AMc: You’ve done a lot of work evoking further elements of feminist mythology. How and why did this become part of your work?

LL: It was around 1980 when I realised that was what really interested me. And so I started drawing and trying to elaborate a new image of the feminine. New is a strange word: I didn’t want it to be obviously feminine; I didn’t want it to be connected with the feminine attributes that we always consider as feminine; I didn’t want it to be connected with women’s work or that kind of idea, necessarily, although I didn’t mind if it came into it. I wanted to find a new way of looking at the feminine and to bring into that everything: plants, animals, humans and machines. More and more, I felt that machines had this feminine quality, which, of course, people don’t usually think. Both The Bride (1988) and The Electric Bride (1989) began in a very unconscious way. What happened was a curator saw Woman of War (1986) and Lady of the Wild Things (1983) and she was organising a show on the theme of “the wedding” and asked me if I could make a figure similar to those, but that would relate to the wedding. My first reaction was: “I don’t think so!” I mean, I’m not really interested in marriage. But then suddenly I was overwhelmed. I had a complete emotional experience – it was like a surge of emotion – and so I said to her to let me think about it. I went away and I couldn’t understand the reasons for my feelings. I started exploring it in drawings and realised that I had understood the meaning of “bride” on another level – the mythological level – so The Bride is Persephone, who is taken away to the underworld. But then, when I made The Electric Bride, I read the mythology of Sumer and Inanna, which is a much more interesting myth – the Persephone myth, in fact, comes from the Sumerian myth – and Inanna actually goes down to the underworld not because she is raped or violated or taken away by a male, but because the Queen of the Underworld is her sister, Ereshkigal. And her sister murders her. It’s very violent really! It’s all about death and rebirth; the fear of death and the hope of rebirth. So those two pieces are really about that.

AMc: And then you began to use your own body in your work?

LL: After I made the archetypes, yes. I had this problem with my back and I couldn’t work for a year and, after that, probably because of that, I started looking into myself. The first thing that I felt was fragmented. And so I started working with fragmentation and using my physical body and bronze casts of my body. But, unlike most bronze casts, I did them on my skin, so every single detail was visible. And I did them in fragments, so when I came to put them together, I put them together like a puzzle. And if I’d do, say, my bust, and then three days later I’d do my head, I wouldn’t know how I’d stood for my bust, and so the head wouldn’t fit on to the body when I then tried to put it together. And that was really interesting because it made me really realise how I’d always felt that my body didn’t really fit, and that my head and body were separate, and the problems of this separation, particularly for a woman. And I felt that this was a very feminine problem, although it’s perhaps also a problem of our time, when people become all heads and lose their bodies – or they’re all body and no head!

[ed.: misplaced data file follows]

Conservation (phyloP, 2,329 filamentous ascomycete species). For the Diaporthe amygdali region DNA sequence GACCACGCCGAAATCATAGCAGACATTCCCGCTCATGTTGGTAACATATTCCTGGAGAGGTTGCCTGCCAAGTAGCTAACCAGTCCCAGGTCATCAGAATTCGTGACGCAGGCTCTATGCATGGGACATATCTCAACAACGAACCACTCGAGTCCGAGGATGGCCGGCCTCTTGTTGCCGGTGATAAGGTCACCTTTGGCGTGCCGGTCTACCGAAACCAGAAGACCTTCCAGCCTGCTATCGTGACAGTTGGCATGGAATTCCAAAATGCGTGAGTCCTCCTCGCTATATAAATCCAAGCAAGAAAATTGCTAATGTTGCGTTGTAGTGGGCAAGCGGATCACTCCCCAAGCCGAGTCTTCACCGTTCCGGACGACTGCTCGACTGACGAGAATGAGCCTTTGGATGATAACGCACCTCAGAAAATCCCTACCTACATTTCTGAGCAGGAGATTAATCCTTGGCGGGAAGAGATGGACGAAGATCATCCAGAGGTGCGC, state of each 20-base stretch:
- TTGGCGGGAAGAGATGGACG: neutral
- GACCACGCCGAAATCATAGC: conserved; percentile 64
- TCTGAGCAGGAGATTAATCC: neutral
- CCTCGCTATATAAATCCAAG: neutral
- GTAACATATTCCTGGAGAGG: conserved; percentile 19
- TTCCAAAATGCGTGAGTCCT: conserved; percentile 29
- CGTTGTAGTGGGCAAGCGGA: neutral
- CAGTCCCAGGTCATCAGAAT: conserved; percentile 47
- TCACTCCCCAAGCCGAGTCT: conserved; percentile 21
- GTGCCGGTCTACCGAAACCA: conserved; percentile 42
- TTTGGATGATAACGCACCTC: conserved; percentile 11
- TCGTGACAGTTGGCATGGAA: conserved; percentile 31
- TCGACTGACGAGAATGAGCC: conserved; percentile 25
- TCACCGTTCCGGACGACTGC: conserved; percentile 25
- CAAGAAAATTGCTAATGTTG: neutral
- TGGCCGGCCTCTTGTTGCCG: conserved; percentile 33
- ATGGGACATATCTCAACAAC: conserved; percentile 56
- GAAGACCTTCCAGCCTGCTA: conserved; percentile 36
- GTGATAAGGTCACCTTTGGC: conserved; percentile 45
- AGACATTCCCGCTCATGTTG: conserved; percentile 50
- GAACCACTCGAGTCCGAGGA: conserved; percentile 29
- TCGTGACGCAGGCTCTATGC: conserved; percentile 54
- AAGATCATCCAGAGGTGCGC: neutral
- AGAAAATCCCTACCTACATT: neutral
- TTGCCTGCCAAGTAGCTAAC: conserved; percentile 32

AMc: You studied art history and archaeology at the École du Louvre and the Sorbonne, am I right?

LL: Yes. My father didn’t want me to study art. He wanted me to study philosophy and literature. So this was a compromise because he didn’t value art. He thought that the history of it was more intellectual and that it would get me a better diploma.

AMc: How much do you feel your work has been influenced by the various artistic and literary movements and groups you’ve had contact with, for example, Surrealism, Dada, kinetic art, beat poets, concrete poetry?

LL: A lot. I feel like a sponge, I absorb everything. I think they took a lot from me too, though. I think artists are sponges, I really do. If they’re not, they’re not going to be very good. Obviously there’ll be some things you reject – you’re not going to be interested in everything. I wasn’t particularly interested in pop art. And certain aspects of kinetic art never interested me either. I’m not interested in movement for its own sake and I was never too interested in the op qualities. I had my own interests. I was interested in the way in which light and shadow create movement. And that’s why my works move. The very first works that I made that moved came about because I noticed that if something I did on Perspex created a shadow, as I walked around it, the shadow changed place, and so I started making projectors with turning lenses so that it would move all the time, even if you stood still.

AMc: Do you align yourself with any particular movement, or do you see your work as standalone?

LL: Oh, standing alone is very dangerous! You don’t really want to try to stand alone, it’s very hard. I think I’m part of the kinetic movement. I’m also part of the concrete poetry movement. I can’t call myself a beat poet because I’m too young. But I feel like, for years, I’ve been part of the avant garde. I don’t think I’ve ever really got absorbed by the establishment. I’ve worked in performance, and science and art.

AMc: Do you see art and science as separate disciplines, or do you think there is, or ought to be, more overlap?

LL: Oh no, they’re separate disciplines. I’m interested in science and I’ve had the opportunity to collaborate with scientists and so, in a sense, the work itself is a kind of collaborative effort where science and art come together, but it’s always art – I don’t think you can see it as science. Pure science is when you’re getting data and then sorting it, looking at it and trying to find out what’s happening. But, in a way, a lot of art’s like that too, so there are areas where they overlap.